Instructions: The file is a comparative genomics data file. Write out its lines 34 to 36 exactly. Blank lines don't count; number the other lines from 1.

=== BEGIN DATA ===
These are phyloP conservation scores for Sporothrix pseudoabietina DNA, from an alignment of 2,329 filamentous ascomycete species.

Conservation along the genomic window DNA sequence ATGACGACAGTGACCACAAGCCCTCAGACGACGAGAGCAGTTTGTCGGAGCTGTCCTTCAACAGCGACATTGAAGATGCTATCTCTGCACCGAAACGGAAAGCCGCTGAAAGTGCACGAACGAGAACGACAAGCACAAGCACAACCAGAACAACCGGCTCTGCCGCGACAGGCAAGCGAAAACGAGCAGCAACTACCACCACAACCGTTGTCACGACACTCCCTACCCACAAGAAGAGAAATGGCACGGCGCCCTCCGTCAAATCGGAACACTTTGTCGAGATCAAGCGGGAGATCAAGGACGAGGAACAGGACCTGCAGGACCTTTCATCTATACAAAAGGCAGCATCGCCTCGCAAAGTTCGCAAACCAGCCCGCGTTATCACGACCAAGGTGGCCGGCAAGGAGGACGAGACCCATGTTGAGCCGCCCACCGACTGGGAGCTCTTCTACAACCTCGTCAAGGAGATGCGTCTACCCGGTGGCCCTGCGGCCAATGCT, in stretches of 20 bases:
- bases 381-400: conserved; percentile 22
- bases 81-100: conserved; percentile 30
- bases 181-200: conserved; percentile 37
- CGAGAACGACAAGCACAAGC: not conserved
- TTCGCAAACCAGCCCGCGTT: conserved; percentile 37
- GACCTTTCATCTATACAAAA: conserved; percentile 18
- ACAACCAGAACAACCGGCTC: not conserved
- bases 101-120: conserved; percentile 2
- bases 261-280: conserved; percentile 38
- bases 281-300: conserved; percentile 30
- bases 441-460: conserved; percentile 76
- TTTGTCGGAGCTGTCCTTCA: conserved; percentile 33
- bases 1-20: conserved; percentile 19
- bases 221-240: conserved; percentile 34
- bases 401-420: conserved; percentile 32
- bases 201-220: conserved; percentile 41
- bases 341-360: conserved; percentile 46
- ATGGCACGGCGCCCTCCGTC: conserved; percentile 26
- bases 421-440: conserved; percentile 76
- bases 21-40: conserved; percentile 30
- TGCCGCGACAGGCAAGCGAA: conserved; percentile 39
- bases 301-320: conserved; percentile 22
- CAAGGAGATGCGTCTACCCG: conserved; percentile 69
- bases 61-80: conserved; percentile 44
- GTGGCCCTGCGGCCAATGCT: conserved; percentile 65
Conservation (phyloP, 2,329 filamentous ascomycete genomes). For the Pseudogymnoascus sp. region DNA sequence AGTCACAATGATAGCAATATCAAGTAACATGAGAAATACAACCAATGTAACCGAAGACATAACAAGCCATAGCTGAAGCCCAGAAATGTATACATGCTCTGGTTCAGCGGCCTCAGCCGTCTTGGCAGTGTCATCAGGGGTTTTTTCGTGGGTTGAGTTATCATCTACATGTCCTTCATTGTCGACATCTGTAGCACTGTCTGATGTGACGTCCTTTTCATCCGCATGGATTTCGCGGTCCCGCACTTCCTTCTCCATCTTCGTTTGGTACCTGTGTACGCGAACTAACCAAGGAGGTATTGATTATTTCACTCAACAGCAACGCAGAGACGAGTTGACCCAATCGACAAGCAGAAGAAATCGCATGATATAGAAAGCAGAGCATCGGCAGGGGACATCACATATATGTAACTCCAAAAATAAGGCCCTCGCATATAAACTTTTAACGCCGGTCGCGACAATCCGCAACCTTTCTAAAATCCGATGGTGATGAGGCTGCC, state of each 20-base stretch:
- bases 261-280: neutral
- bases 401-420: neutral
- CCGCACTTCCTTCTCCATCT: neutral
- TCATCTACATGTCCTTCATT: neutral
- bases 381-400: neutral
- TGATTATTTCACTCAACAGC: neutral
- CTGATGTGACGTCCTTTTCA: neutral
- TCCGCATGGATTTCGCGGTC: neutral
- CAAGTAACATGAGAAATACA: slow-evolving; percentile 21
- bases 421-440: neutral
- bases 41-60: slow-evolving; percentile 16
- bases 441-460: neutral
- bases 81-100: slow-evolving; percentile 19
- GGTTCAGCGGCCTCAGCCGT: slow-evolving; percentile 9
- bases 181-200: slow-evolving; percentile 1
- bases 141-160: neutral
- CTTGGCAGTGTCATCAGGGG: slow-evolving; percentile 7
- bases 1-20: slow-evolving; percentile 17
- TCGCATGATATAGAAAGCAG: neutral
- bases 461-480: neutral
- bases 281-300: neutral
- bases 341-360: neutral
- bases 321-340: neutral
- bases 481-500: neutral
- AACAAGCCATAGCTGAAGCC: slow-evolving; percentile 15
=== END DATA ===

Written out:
- TGATTATTTCACTCAACAGC: neutral
- CTGATGTGACGTCCTTTTCA: neutral
- TCCGCATGGATTTCGCGGTC: neutral